Tech trends: Politics likely to dominate European tech in 2019
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Tech trends: Politics likely to dominate European tech in 2019

Tempting though it is, I'll resist the urge to simply write 'GDPR' 700 times for this article. Even so, it's hard to overestimate just how much of an influence the General Data Protection Regulation has had, and continues to have, on Europe's technology sector. The public may see little more than ambiguously-worded T&Cs above large 'Accept' buttons (still illegal under the new law) but behind the scenes, GDPR has changed the landscape forever.

Lawsuits are piling up, protagonists queuing to have their say about X, Y or Z company and how their personally identifiable information has been stolen, compromised or used without permission. Like an oil tanker slowly beginning to turn, IT as a whole will continue to submit in 2019, as European companies kneel in the face of the new regs and US ones either capitulate or simply pull out of the European market altogether. We might even see a high-profile show-trial pour encourager les autres, to show that the bill means business.

Technology feeds into global politics and is also shaped by it. Individuals aren't alone in the realization that technology isn't always a force for good. Whole cities can and do reach similar conclusions: witness Airbnb's wings being clipped in tourism hot-spots, and Uber being challenged in similar ways. To misquote William F. Buckley Jr., being 'disruptive' in a VC pitch presentation is fine, but when it meets reality the costs can become prohibitive. Expect similar action in 2019 from legislators and prosecutors who have found that they do, after all, have teeth. This may increasingly be driven from the ground up, by constituents who have joined the dots and don't like the resulting picture.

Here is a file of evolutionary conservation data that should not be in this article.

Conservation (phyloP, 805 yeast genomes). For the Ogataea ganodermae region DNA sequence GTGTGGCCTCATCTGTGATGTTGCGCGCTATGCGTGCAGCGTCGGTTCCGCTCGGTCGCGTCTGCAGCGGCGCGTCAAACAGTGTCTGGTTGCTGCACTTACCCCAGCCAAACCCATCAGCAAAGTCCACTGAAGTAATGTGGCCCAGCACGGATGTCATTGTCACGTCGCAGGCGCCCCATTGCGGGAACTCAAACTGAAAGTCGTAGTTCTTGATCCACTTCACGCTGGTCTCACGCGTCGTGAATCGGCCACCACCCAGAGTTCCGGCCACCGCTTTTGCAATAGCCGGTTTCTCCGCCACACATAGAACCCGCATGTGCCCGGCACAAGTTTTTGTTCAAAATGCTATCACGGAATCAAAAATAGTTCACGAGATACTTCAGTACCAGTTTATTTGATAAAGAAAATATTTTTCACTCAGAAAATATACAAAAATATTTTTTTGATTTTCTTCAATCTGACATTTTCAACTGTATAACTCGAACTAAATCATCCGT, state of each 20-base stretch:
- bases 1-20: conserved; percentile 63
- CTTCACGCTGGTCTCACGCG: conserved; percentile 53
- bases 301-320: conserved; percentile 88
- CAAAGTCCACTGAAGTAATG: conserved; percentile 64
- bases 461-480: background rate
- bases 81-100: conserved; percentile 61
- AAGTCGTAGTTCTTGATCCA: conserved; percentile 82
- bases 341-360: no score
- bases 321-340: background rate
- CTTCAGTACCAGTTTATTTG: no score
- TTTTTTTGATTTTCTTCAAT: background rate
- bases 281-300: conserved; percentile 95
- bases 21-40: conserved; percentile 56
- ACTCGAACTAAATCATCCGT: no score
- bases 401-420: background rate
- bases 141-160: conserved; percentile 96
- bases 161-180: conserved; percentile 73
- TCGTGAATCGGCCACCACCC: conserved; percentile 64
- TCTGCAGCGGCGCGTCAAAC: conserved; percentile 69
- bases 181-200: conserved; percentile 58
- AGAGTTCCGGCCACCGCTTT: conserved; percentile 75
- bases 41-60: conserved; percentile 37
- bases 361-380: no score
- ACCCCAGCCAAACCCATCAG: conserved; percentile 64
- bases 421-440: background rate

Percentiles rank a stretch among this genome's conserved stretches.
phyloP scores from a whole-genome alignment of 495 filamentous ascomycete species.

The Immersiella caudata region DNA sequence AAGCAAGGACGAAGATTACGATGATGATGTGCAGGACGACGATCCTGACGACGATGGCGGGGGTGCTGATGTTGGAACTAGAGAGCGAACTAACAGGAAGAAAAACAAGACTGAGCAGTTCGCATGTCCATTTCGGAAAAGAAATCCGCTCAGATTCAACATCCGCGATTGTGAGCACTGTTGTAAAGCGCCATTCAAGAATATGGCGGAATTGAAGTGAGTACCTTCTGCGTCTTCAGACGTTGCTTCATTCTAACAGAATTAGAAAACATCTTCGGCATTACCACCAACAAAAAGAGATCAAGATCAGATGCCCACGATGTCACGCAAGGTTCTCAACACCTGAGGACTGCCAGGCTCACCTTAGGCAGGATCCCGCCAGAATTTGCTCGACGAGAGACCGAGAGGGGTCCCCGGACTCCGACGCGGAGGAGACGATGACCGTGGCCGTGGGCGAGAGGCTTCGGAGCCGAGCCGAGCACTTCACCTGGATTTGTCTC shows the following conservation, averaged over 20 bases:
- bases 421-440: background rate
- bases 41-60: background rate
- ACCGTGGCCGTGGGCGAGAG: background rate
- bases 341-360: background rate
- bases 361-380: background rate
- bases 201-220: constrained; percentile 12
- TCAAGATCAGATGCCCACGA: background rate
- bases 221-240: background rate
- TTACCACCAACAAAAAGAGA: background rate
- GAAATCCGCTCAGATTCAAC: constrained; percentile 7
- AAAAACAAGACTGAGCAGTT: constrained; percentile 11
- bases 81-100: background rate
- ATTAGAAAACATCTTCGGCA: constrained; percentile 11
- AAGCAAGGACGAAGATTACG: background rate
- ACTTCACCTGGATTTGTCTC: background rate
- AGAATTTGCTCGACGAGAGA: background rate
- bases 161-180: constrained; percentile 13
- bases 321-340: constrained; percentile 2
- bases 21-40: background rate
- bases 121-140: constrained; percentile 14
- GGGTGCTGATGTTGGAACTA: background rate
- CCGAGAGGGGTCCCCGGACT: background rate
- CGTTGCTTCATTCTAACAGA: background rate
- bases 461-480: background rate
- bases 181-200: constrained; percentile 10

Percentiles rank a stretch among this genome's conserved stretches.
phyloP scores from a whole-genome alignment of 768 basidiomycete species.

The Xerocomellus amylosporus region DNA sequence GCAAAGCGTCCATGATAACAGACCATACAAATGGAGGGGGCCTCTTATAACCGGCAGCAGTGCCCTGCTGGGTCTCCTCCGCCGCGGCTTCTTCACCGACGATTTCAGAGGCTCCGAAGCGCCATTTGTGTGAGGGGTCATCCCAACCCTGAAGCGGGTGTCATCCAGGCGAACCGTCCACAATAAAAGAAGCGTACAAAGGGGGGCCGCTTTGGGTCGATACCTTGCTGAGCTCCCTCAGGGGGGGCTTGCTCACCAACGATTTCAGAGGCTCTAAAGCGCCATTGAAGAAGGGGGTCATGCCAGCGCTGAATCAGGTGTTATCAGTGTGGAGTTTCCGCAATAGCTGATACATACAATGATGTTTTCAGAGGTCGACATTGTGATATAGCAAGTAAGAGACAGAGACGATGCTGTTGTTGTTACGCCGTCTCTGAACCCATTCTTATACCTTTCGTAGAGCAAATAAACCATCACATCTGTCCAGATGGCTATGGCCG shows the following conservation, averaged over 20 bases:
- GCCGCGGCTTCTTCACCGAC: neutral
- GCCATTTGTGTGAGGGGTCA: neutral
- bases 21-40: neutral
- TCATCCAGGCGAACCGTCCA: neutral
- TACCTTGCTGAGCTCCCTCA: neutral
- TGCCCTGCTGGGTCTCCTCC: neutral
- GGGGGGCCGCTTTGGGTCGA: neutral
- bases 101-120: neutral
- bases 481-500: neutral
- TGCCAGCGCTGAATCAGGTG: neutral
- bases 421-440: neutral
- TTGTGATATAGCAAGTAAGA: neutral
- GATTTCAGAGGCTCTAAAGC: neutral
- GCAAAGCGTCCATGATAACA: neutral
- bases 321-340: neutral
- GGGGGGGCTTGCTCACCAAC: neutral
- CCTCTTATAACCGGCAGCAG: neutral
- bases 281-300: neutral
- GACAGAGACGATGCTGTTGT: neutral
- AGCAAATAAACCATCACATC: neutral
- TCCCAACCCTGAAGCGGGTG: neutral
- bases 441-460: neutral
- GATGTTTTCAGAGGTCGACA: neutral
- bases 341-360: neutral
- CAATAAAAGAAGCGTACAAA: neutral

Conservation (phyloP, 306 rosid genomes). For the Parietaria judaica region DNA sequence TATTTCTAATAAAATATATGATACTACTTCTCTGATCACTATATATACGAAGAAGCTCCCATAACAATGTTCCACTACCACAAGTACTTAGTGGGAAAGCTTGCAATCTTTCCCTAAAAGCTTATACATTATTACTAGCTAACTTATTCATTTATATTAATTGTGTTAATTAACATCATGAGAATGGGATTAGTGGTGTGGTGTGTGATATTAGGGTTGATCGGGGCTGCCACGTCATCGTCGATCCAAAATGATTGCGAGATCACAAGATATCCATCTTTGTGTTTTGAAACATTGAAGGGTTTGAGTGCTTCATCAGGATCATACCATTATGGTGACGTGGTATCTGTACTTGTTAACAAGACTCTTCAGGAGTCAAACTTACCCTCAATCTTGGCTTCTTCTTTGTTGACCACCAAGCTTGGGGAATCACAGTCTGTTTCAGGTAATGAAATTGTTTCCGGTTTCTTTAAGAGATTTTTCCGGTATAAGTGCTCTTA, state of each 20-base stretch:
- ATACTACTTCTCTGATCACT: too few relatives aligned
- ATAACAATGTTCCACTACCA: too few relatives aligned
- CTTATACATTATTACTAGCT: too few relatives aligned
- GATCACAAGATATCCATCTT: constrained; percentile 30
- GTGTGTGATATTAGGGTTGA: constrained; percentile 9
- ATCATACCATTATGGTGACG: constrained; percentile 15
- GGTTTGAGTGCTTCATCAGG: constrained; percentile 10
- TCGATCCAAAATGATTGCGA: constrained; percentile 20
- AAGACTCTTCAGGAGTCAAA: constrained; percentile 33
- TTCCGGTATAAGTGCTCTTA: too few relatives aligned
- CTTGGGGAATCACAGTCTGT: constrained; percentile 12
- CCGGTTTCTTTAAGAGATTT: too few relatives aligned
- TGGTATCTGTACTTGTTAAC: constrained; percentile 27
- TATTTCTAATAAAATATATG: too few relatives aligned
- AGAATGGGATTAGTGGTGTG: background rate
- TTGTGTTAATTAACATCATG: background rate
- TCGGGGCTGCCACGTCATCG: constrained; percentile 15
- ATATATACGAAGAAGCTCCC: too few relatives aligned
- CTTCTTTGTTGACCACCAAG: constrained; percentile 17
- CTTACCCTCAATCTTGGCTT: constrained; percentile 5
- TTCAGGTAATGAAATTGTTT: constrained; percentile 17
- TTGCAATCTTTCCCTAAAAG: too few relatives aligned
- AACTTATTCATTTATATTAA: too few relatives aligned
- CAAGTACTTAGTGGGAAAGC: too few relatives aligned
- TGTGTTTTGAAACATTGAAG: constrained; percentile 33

On a more positive note for tech firms in Europe, the hubs here are likely to continue to grow, whether London, Berlin, Paris, Amsterdam and other challengers such as Dublin, Stockholm and Lisbon. Despite Europe's own economic headwinds (it's not immune to US tariffs and the inexorable winding in of cheap finance), established firms look likely to continue to expand - just perhaps at a slower rate.

Consolidation seems likely in 2019, not out of greed but necessity. The big boom may not be over, but real-world events have taken some of the wind out of the sails of the global economic engine. Some tech firms may have to hunker down for a while, and/or merge with others to ride out the next few years.

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Alex Cruickshank

Alex Cruickshank has been writing about technology and business since 1994. He has lived in various far-flung places around the world and is now based in Berlin.  

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